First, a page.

Author inspires students with passionate talk

Author Alex Wheatle with student library assistants Thomas Nichol and Amy Langdown.
Author Alex Wheatle with student library assistants Thomas Nichol and Amy Langdown.

An award-winning author has been inspiring the latest bunch of writers.

Alex Wheatle, who grew up in a children’s home after being abandoned by his parents at the age of three, gave an insight into his career to 250 Year 9 students at Cramlington Learning Village.

At the age of 14, Alex was recruited by a South London crime lord and by the age of 18 he was serving an 18-month jail sentence for his part in the 1981 Brixton riots.

In prison he shared a cell with a one-eyed middle-aged Rastafarian who helped change his life by convincing Alex that reading and an education would provide him with a future.

He continued reading after his release, writing song lyrics and poetry until a friend – who had shared with him the hardship of the children’s home – convinced him to write a book.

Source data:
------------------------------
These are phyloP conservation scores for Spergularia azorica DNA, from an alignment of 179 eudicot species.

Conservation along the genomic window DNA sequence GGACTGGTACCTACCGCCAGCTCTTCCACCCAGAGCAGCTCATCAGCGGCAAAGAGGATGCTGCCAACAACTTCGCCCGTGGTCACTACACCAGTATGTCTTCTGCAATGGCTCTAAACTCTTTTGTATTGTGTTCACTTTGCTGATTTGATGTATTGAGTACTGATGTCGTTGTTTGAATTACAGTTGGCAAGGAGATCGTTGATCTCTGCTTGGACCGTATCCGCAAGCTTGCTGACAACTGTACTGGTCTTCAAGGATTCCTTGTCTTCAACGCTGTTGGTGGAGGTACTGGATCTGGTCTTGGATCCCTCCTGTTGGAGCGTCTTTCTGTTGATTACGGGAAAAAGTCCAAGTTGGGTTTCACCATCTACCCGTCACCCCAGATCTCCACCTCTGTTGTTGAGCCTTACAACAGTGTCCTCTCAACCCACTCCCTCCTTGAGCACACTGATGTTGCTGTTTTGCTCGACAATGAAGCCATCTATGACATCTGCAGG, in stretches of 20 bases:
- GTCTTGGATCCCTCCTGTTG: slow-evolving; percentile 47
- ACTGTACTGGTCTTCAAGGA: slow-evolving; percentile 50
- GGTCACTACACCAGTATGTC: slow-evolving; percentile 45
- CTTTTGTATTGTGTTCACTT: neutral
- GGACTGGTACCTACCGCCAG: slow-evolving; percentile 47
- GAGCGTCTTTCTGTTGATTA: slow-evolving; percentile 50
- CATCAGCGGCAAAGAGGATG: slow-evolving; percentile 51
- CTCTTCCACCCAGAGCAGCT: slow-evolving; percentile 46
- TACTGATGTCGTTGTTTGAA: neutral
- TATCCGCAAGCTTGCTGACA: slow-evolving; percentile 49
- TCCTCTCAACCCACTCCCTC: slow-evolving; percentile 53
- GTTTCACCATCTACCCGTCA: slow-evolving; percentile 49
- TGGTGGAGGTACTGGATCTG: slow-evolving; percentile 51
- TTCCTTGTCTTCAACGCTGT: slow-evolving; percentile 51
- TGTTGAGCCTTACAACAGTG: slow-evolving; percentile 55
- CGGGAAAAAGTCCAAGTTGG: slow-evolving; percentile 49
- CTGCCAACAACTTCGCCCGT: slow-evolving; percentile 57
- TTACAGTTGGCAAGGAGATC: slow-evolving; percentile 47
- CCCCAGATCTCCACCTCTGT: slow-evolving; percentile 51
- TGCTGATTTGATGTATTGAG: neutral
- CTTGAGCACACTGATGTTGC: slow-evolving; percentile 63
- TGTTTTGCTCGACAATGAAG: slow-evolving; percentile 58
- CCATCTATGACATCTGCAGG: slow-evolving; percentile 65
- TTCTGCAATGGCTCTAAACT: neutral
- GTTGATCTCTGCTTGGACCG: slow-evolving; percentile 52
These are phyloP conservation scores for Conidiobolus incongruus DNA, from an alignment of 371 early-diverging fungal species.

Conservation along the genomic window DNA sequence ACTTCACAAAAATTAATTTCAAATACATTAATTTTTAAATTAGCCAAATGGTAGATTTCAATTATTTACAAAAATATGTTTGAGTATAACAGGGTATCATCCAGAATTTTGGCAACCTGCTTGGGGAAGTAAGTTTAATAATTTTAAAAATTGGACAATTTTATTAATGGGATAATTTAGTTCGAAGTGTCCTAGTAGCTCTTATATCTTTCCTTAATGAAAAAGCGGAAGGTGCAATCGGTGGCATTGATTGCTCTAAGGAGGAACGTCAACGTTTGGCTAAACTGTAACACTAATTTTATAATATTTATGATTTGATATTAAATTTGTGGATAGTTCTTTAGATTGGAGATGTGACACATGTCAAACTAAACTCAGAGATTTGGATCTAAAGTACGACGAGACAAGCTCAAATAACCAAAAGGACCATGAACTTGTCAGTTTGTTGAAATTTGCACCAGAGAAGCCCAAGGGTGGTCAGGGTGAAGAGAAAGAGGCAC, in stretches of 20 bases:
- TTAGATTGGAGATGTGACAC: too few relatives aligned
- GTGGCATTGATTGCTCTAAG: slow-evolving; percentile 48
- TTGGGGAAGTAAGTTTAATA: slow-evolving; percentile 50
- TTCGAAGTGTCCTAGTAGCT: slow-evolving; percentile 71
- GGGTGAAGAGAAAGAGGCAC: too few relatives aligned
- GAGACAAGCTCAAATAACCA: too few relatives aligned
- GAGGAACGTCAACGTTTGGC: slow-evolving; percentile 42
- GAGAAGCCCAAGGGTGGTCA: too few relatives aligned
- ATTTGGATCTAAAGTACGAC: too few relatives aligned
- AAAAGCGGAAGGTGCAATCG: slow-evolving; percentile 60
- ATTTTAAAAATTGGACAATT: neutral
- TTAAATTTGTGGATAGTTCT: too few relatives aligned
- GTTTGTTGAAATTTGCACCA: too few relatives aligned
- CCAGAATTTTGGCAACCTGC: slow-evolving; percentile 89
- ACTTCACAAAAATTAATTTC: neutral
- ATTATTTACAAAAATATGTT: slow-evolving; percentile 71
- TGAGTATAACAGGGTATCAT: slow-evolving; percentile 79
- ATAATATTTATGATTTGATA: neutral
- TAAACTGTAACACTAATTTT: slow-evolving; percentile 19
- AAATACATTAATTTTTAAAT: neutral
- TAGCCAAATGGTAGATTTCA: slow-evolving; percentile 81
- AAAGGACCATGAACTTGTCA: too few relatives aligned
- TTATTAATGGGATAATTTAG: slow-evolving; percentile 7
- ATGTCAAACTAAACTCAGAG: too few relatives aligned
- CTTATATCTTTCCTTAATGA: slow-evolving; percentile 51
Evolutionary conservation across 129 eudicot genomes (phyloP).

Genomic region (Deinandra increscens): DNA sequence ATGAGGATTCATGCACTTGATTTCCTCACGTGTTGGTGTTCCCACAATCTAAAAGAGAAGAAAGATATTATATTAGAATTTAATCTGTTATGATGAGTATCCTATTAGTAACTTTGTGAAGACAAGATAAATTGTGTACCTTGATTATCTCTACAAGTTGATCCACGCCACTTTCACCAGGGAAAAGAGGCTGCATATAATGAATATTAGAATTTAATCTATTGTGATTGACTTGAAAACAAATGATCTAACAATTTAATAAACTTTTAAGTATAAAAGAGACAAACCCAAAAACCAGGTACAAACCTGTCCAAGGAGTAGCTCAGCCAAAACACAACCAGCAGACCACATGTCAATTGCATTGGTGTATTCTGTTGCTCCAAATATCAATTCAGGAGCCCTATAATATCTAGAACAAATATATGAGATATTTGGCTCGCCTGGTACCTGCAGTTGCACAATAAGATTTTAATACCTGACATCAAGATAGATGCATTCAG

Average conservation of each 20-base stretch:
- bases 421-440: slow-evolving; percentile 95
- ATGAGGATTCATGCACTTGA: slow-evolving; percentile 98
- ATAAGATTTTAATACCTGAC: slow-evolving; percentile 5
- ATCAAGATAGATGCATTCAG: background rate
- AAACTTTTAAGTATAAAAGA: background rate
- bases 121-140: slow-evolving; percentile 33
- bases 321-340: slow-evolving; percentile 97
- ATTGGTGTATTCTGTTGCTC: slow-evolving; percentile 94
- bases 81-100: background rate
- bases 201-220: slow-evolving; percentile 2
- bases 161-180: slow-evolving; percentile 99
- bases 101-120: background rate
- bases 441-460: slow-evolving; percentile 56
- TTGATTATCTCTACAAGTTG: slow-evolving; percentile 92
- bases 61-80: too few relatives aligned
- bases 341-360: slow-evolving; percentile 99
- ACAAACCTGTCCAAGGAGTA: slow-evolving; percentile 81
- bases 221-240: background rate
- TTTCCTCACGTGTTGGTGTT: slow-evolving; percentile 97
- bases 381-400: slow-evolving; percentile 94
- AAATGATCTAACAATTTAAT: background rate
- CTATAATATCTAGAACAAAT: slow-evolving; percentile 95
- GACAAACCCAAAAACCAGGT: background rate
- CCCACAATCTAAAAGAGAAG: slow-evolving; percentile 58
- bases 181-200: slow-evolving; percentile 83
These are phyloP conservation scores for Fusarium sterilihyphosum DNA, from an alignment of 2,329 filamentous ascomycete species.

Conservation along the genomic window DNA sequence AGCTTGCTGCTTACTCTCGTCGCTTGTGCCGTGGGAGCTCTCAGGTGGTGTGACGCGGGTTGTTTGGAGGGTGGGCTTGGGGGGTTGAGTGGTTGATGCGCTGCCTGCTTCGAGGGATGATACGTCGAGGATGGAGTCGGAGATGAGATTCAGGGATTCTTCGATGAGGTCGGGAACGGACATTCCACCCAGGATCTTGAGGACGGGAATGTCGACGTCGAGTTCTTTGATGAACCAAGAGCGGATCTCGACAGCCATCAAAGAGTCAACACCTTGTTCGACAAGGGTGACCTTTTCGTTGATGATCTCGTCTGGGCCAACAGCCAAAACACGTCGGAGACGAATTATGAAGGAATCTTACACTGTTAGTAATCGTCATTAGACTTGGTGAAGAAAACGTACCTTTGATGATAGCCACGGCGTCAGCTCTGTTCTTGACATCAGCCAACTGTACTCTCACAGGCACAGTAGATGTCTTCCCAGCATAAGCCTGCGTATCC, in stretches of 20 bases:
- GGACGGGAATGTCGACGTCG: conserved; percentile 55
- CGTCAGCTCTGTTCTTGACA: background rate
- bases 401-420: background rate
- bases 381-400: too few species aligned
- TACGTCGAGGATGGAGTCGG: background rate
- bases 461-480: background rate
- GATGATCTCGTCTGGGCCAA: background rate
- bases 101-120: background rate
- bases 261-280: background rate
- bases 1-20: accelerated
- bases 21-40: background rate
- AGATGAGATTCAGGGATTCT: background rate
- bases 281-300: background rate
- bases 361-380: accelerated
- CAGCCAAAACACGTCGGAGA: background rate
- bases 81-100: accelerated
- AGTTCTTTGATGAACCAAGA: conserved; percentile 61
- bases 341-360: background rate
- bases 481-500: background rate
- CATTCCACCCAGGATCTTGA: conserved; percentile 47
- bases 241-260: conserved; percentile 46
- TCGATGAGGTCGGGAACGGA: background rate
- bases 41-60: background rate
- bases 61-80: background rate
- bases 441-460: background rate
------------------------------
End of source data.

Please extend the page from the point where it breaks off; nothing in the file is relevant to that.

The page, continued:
Alex, who was awarded an MBE in 2008 for services to literature, said: “My grammar was terrible and it was really difficult to learn it in my 30s.”

His works include Brixton Rock, Liccle Bit, Crongton Knights and his latest novel, Straight Outta Crongton.

Alex said: “I use my life story as an example, how it was informed by somebody mentoring me to read and educate myself.

“Hopefully the students take on board that reading really can change lives.

“I’ve been presented with the opportunity to talk to impressionable minds so I should try to tell them the value of good reading. It’s so important. It’s up to us, the writers, to provide them something to engage in.”

Cramlington Learning Village librarian Eileen Armstrong said: “The idea that young people spend all their time playing video games and not reading is a myth.

“You could have heard a pin drop as our Year 9 students listened to his story. They will never forget it.”

Student library assistant, 14-year-old Amy Langdown – who last year received a Northern Writers’ award – said: “Even if you don’t want to be a writer you can do something.

“His message was that everyone has a talent at something. You just need to find what it is.”

Alex’s mentor is now 87, a retired cabinet maker living in Jamaica.

Alex, once known as the Brixton Bard, is writing his latest novel.